hay fever, seasonal allergy causing inflammation of the mucous membranes of the nose and eyes. It is characterized by itching about the eyes and nose, sneezing, a profuse watery nasal discharge, and tearing of the eyes. The cause is a sensitivity to one or more species of pollens or fungi. In addition, many patients with hay fever develop other allergic conditions, e.g., asthma and sinusitis. In the spring, hay fever may be caused by tree pollens (oak, elm, maple); in summer, by grass pollens, wheat or corn rusts, or fungus spores; in late summer and fall, by ragweed pollen, which is the most common cause. Temporary relief of symptoms may be obtained from antihistamines and decongestants, such as ephedrine. Physicians may resort to corticosteroids in severe cases. Sometimes desensitization measures are taken, consisting of repeated injections of small amounts of the allergen (pollen) until its presence produces no symptoms; however, the treatment must be continued from year to year, since immunity is not permanent. Some relief can be obtained by removing pollen from the air by air conditioners and filters.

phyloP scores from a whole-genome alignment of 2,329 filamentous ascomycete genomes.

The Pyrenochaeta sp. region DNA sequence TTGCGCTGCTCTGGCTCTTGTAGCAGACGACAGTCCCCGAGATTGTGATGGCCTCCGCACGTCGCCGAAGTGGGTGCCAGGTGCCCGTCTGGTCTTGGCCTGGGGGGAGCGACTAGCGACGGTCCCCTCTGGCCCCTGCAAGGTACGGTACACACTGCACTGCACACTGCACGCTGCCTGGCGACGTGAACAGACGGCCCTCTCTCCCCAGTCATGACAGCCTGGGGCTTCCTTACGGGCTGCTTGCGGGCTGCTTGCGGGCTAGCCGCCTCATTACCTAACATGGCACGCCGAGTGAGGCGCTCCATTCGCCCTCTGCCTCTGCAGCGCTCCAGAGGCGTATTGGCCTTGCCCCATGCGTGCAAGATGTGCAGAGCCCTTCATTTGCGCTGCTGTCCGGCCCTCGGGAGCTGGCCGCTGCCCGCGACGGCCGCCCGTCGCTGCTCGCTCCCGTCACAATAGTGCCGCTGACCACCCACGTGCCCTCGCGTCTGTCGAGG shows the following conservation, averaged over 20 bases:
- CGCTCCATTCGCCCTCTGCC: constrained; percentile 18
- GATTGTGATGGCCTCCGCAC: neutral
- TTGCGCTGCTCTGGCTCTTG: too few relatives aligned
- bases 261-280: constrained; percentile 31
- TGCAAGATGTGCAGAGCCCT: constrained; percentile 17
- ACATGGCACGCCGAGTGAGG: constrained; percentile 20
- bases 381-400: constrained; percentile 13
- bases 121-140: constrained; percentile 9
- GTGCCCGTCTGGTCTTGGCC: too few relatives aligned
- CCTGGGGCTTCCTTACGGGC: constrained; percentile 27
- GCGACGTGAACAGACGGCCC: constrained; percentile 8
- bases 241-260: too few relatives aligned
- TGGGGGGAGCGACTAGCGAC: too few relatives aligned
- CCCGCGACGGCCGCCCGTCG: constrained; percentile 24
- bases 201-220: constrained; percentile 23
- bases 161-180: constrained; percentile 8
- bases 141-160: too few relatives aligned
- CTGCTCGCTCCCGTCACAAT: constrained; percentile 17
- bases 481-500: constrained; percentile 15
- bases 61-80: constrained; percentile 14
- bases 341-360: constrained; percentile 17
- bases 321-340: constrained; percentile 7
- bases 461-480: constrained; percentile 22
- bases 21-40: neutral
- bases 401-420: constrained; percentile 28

The Columbia Electronic Encyclopedia, 6th ed. Copyright © 2012, Columbia University Press. All rights reserved.